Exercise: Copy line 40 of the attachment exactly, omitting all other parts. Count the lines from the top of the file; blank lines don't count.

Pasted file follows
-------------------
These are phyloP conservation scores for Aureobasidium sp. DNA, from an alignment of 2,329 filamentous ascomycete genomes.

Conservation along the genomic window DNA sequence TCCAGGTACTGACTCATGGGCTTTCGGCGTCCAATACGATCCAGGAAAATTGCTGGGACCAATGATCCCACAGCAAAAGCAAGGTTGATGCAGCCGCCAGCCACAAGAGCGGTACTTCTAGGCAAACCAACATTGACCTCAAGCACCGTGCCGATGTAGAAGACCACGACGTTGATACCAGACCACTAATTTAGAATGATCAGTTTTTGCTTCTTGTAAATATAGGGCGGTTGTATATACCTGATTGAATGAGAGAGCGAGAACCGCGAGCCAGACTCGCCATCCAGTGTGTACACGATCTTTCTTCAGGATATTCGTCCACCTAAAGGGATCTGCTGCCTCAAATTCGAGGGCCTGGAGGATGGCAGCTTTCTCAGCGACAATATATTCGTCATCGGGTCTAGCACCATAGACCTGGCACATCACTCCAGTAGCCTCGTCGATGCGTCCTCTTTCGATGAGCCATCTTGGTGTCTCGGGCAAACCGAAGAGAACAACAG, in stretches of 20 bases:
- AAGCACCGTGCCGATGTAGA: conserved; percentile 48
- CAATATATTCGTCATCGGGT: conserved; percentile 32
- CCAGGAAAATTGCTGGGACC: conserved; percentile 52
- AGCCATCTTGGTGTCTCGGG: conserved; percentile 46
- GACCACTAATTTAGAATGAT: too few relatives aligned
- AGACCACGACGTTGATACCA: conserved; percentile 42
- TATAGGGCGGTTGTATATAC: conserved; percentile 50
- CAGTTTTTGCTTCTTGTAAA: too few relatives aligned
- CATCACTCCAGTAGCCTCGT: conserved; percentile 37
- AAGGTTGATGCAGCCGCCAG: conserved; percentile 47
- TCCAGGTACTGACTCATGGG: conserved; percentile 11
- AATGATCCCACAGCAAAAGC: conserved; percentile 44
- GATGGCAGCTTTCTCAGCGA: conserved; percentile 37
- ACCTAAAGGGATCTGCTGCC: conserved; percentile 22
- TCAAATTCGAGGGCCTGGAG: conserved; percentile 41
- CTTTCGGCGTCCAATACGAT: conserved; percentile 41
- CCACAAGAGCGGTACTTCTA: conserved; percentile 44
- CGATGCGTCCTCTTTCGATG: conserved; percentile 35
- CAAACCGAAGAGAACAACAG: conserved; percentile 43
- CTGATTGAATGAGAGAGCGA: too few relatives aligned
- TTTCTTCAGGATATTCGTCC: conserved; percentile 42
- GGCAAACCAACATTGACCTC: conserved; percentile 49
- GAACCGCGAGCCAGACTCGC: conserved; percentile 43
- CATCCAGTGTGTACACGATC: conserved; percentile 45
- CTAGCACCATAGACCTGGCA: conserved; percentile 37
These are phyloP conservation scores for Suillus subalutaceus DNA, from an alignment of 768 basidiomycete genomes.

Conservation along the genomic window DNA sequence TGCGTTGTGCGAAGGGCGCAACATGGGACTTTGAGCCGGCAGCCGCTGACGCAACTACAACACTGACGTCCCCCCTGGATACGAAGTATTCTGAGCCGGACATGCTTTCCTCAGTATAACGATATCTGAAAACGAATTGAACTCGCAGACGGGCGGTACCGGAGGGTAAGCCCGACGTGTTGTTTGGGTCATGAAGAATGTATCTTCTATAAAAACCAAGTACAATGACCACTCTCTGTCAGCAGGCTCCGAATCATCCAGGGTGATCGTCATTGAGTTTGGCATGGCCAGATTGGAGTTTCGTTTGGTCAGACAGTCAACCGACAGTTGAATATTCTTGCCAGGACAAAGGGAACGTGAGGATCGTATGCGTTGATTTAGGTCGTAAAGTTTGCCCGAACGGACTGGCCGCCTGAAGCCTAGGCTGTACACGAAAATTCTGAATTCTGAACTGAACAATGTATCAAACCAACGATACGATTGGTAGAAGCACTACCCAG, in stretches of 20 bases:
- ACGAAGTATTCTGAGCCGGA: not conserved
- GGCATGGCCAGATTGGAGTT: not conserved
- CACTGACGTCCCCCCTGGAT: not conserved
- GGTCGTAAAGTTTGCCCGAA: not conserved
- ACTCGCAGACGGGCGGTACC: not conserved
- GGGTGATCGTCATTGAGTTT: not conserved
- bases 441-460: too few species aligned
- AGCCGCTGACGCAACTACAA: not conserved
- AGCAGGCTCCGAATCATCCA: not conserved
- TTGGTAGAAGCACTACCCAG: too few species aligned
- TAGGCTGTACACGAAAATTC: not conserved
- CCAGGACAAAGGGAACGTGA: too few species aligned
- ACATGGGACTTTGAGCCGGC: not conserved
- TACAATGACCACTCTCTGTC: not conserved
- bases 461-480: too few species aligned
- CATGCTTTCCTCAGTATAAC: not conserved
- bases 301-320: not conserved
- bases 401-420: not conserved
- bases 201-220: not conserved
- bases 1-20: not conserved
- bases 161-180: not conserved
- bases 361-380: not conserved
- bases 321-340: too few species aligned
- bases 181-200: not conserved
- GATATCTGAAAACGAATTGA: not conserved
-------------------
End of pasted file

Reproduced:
- TAGGCTGTACACGAAAATTC: not conserved